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Noxious election campaign stirs up racist divisions


This general election has been the one most dominated by immigration since 1979. Consider the two most important incidents of the past week.

Michael Foot’s nationalist spirit lives on in Greece's government


The hypocrisy of the British media can still surprise. Look at the warmth with which they bade farewell to Michael Foot when he died last week, after they had vilified him while he was leader of the Labour Party between 1980 and 1983.

Greece's fight sheds light on a wider crisis in Europe


At one level, the Greek crisis is a familiar tale of market blackmail and bullying. Through giving up its own currency and joining the euro, Greece attached itself to one of the world’s major economies, Germany.

A new debt crisis stalks capitalism


Remember the Third World debt crisis of the 1970s and 1980s? The First World debt crisis of the 2000s and 2010s may make it look like a tea party.

The British economy's worst drop since 1921


The future course of the British and the world economies are shrouded in obscurity. But figures released last week give us a proper measure of the magnitude of what has already happened.

Copenhagen deal exposes the real climate culprits


The United Nations climate change conference in Copenhagen last month proved to be a historic watershed. This isn’t because of what it achieved.

A Tobin Tax won’t solve the problem


Is the Tobin Tax on international financial transfers an idea whose time has come? It has been endorsed by the United Nations, Gordon Brown, Angela Merkel, the Archbishop of Canterbury, Financial Services Authority chair Lord Turner, and now the European Union (EU).

Labour’s policies boost the racists


The sneaking feeling of sympathy that I felt for Gordon Brown when he was ambushed and coshed by the Sun attack machine over Afghanistan didn’t survive the appalling speech he made about immigration on Thursday of last week.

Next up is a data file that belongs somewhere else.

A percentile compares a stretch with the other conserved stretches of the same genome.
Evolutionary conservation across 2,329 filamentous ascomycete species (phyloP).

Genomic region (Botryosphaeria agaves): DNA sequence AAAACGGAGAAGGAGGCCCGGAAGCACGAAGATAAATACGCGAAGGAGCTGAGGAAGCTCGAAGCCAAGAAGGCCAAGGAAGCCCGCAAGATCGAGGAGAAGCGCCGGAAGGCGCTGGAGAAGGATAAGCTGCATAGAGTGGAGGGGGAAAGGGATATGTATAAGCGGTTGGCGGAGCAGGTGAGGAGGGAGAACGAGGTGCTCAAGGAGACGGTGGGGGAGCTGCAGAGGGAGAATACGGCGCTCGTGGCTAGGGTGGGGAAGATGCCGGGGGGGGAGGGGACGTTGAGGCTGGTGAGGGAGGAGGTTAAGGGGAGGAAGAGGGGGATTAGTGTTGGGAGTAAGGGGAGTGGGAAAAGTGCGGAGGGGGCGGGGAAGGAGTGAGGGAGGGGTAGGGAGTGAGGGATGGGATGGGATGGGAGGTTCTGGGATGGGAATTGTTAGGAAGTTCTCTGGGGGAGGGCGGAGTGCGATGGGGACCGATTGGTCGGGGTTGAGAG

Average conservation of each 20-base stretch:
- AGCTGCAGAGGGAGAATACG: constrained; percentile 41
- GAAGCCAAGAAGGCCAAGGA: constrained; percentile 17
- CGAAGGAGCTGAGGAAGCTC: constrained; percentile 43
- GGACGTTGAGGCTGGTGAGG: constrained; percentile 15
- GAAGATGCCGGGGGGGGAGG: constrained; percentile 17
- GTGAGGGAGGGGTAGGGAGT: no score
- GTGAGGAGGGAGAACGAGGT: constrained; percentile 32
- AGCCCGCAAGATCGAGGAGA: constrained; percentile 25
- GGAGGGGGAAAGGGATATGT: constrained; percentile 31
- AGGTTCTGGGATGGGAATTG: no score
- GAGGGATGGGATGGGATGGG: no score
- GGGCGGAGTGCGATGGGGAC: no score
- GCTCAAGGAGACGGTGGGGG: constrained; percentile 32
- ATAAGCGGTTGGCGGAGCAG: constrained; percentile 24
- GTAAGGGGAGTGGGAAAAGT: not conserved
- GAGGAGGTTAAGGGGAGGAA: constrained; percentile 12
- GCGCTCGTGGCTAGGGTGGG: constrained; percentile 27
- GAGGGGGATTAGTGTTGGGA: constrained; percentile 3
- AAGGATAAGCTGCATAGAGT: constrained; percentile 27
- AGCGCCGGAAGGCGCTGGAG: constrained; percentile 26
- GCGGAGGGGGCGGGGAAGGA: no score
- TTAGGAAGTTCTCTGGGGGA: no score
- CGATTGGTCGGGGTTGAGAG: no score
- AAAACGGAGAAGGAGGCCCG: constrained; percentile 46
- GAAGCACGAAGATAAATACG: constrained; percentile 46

Business as usual as crisis continues


If A contemporary Rip Van Winkle, awakening from three years’ sleep, took a walk down Wall Street last week, he might imagine that nothing had changed.

Polarisation across Europe brings left votes


The media have been gloating about the plight of the left in the wake of the German federal elections a fortnight ago. "A spectre is haunting Europe – the spectre of socialism’s slow collapse", announced the New York Times last week.

G20: a bigger tent but no answers


Probably the most important thing about the G20 summit in Pittsburgh last week was that it is the third time it has met in the past year. What was a relatively marginal international body seems to be morphing into a significant institution.

Missile defence: Obama won’t drop US domination


Is Barack Obama’s decision to cancel the deployment of missile defence in central and eastern Europe another sign of how the US has been weakened by the Iraq disaster? In a very obvious sense, yes.

Justification for Afghan war is collapsing


A large chunk of the already ramshackle case for the Western military occupation of Afghanistan has now collapsed.

Crisis is not over for world leaders


Less than a year after the collapse of Lehman Brothers, the banks are back. Puffed up with profits, they are flexing their muscles again.

US right is telling unhealthy lies


The wonderful people who brought you the invasion of Iraq certainly took Joseph Goebbels’ principle of "the bigger the lie the better" to heart.

Remembering Jerry Cohen


This has been a bad summer for left wing intellectuals. The radical political economists Giovanni Arrighi and Peter Gowan died within a few days of one another in June. And then last week the socialist philosopher GA "Jerry" Cohen died suddenly at the age of 68.

Banks go back to bubble bonuses


Can you believe the banks? While the world economic crisis has deep underlying causes, it was precipitated by the collapse of the credit bubble that had been inflated by major banks in a frenzy of borrowing and lending.

Afghan war brings political fallout


FURTHER EVIDENCE has appeared this past week about how corrupt British politics is. No, this isn’t about MPs on the take or reporters phonetapping. It’s about Afghanistan.

New challenges in South Africa


I’ve just returned from spending a fortnight in South Africa. It was my first visit since the early 1990s. A lot has happened since then.

Electoral reform, crisis and the left


After the Second World War the Labour and Tory parties completely dominated British politics, sharing around 96 percent of the popular vote between them. According to some opinion polls, they will be lucky to get more than half the total vote in this week’s European elections.

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